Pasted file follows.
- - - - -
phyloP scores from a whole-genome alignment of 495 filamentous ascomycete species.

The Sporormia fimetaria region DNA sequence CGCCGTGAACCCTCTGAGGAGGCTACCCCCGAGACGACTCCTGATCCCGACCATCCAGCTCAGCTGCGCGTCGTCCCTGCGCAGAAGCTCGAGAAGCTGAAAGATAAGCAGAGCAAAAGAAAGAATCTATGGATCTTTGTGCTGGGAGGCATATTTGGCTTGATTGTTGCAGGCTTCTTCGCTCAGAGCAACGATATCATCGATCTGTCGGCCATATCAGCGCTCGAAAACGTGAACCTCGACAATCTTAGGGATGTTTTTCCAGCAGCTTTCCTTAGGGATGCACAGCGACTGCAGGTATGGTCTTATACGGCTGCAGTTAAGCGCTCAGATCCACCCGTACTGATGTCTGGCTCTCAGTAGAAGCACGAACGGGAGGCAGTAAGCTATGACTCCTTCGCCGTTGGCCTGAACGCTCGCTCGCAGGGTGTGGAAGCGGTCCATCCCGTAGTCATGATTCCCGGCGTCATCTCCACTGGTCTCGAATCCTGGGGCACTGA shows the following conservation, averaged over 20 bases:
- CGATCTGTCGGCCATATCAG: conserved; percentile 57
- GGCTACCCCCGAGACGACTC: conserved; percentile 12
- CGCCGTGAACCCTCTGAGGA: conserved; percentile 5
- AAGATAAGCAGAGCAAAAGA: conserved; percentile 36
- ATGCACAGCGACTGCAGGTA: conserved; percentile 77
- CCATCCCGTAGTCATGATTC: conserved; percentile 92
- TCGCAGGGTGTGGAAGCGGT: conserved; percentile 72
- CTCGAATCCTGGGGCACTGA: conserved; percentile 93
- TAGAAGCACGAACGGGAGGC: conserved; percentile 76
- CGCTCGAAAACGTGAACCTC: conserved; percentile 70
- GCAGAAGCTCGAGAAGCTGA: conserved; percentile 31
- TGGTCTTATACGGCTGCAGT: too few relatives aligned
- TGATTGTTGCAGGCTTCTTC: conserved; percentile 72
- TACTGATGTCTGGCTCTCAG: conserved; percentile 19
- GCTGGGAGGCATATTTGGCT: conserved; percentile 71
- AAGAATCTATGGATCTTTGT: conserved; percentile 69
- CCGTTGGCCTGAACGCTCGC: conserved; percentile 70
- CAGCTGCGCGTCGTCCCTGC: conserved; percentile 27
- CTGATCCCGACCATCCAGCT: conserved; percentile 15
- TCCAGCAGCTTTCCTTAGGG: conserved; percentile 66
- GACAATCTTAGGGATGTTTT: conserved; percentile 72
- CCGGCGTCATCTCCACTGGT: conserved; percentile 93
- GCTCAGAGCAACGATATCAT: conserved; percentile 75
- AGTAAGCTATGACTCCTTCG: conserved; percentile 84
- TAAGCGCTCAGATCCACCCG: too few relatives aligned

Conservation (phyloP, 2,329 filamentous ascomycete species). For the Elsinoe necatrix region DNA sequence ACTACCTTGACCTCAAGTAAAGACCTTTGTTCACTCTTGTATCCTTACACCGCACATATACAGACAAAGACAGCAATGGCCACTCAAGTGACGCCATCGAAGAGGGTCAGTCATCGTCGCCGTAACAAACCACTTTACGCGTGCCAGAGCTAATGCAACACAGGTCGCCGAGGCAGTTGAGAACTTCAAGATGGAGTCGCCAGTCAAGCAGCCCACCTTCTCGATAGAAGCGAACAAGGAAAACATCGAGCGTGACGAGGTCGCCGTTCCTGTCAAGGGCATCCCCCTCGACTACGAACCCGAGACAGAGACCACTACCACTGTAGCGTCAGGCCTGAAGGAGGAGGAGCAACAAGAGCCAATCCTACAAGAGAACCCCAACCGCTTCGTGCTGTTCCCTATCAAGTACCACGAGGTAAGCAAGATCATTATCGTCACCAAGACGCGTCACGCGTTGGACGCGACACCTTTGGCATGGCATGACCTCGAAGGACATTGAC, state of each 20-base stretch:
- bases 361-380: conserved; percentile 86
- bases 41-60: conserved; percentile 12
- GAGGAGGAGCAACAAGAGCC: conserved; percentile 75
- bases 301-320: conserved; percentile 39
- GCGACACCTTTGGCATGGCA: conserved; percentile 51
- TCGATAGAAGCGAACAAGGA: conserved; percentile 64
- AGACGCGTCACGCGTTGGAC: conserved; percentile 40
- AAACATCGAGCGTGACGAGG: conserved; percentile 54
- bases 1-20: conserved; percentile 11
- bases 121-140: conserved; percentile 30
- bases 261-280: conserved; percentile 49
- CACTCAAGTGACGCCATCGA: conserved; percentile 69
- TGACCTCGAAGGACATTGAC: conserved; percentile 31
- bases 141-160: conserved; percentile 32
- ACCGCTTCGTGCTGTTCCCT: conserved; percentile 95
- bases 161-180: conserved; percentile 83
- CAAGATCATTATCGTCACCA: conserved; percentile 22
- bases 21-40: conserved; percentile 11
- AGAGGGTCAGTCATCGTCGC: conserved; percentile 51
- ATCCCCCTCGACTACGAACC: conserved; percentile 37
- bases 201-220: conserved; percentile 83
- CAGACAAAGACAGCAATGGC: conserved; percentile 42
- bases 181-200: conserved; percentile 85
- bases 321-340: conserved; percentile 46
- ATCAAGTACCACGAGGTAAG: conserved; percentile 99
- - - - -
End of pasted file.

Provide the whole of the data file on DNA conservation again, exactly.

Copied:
phyloP scores from a whole-genome alignment of 495 filamentous ascomycete species.

The Sporormia fimetaria region DNA sequence CGCCGTGAACCCTCTGAGGAGGCTACCCCCGAGACGACTCCTGATCCCGACCATCCAGCTCAGCTGCGCGTCGTCCCTGCGCAGAAGCTCGAGAAGCTGAAAGATAAGCAGAGCAAAAGAAAGAATCTATGGATCTTTGTGCTGGGAGGCATATTTGGCTTGATTGTTGCAGGCTTCTTCGCTCAGAGCAACGATATCATCGATCTGTCGGCCATATCAGCGCTCGAAAACGTGAACCTCGACAATCTTAGGGATGTTTTTCCAGCAGCTTTCCTTAGGGATGCACAGCGACTGCAGGTATGGTCTTATACGGCTGCAGTTAAGCGCTCAGATCCACCCGTACTGATGTCTGGCTCTCAGTAGAAGCACGAACGGGAGGCAGTAAGCTATGACTCCTTCGCCGTTGGCCTGAACGCTCGCTCGCAGGGTGTGGAAGCGGTCCATCCCGTAGTCATGATTCCCGGCGTCATCTCCACTGGTCTCGAATCCTGGGGCACTGA shows the following conservation, averaged over 20 bases:
- CGATCTGTCGGCCATATCAG: conserved; percentile 57
- GGCTACCCCCGAGACGACTC: conserved; percentile 12
- CGCCGTGAACCCTCTGAGGA: conserved; percentile 5
- AAGATAAGCAGAGCAAAAGA: conserved; percentile 36
- ATGCACAGCGACTGCAGGTA: conserved; percentile 77
- CCATCCCGTAGTCATGATTC: conserved; percentile 92
- TCGCAGGGTGTGGAAGCGGT: conserved; percentile 72
- CTCGAATCCTGGGGCACTGA: conserved; percentile 93
- TAGAAGCACGAACGGGAGGC: conserved; percentile 76
- CGCTCGAAAACGTGAACCTC: conserved; percentile 70
- GCAGAAGCTCGAGAAGCTGA: conserved; percentile 31
- TGGTCTTATACGGCTGCAGT: too few relatives aligned
- TGATTGTTGCAGGCTTCTTC: conserved; percentile 72
- TACTGATGTCTGGCTCTCAG: conserved; percentile 19
- GCTGGGAGGCATATTTGGCT: conserved; percentile 71
- AAGAATCTATGGATCTTTGT: conserved; percentile 69
- CCGTTGGCCTGAACGCTCGC: conserved; percentile 70
- CAGCTGCGCGTCGTCCCTGC: conserved; percentile 27
- CTGATCCCGACCATCCAGCT: conserved; percentile 15
- TCCAGCAGCTTTCCTTAGGG: conserved; percentile 66
- GACAATCTTAGGGATGTTTT: conserved; percentile 72
- CCGGCGTCATCTCCACTGGT: conserved; percentile 93
- GCTCAGAGCAACGATATCAT: conserved; percentile 75
- AGTAAGCTATGACTCCTTCG: conserved; percentile 84
- TAAGCGCTCAGATCCACCCG: too few relatives aligned

Conservation (phyloP, 2,329 filamentous ascomycete species). For the Elsinoe necatrix region DNA sequence ACTACCTTGACCTCAAGTAAAGACCTTTGTTCACTCTTGTATCCTTACACCGCACATATACAGACAAAGACAGCAATGGCCACTCAAGTGACGCCATCGAAGAGGGTCAGTCATCGTCGCCGTAACAAACCACTTTACGCGTGCCAGAGCTAATGCAACACAGGTCGCCGAGGCAGTTGAGAACTTCAAGATGGAGTCGCCAGTCAAGCAGCCCACCTTCTCGATAGAAGCGAACAAGGAAAACATCGAGCGTGACGAGGTCGCCGTTCCTGTCAAGGGCATCCCCCTCGACTACGAACCCGAGACAGAGACCACTACCACTGTAGCGTCAGGCCTGAAGGAGGAGGAGCAACAAGAGCCAATCCTACAAGAGAACCCCAACCGCTTCGTGCTGTTCCCTATCAAGTACCACGAGGTAAGCAAGATCATTATCGTCACCAAGACGCGTCACGCGTTGGACGCGACACCTTTGGCATGGCATGACCTCGAAGGACATTGAC, state of each 20-base stretch:
- bases 361-380: conserved; percentile 86
- bases 41-60: conserved; percentile 12
- GAGGAGGAGCAACAAGAGCC: conserved; percentile 75
- bases 301-320: conserved; percentile 39
- GCGACACCTTTGGCATGGCA: conserved; percentile 51
- TCGATAGAAGCGAACAAGGA: conserved; percentile 64
- AGACGCGTCACGCGTTGGAC: conserved; percentile 40
- AAACATCGAGCGTGACGAGG: conserved; percentile 54
- bases 1-20: conserved; percentile 11
- bases 121-140: conserved; percentile 30
- bases 261-280: conserved; percentile 49
- CACTCAAGTGACGCCATCGA: conserved; percentile 69
- TGACCTCGAAGGACATTGAC: conserved; percentile 31
- bases 141-160: conserved; percentile 32
- ACCGCTTCGTGCTGTTCCCT: conserved; percentile 95
- bases 161-180: conserved; percentile 83
- CAAGATCATTATCGTCACCA: conserved; percentile 22
- bases 21-40: conserved; percentile 11
- AGAGGGTCAGTCATCGTCGC: conserved; percentile 51
- ATCCCCCTCGACTACGAACC: conserved; percentile 37
- bases 201-220: conserved; percentile 83
- CAGACAAAGACAGCAATGGC: conserved; percentile 42
- bases 181-200: conserved; percentile 85
- bases 321-340: conserved; percentile 46
- ATCAAGTACCACGAGGTAAG: conserved; percentile 99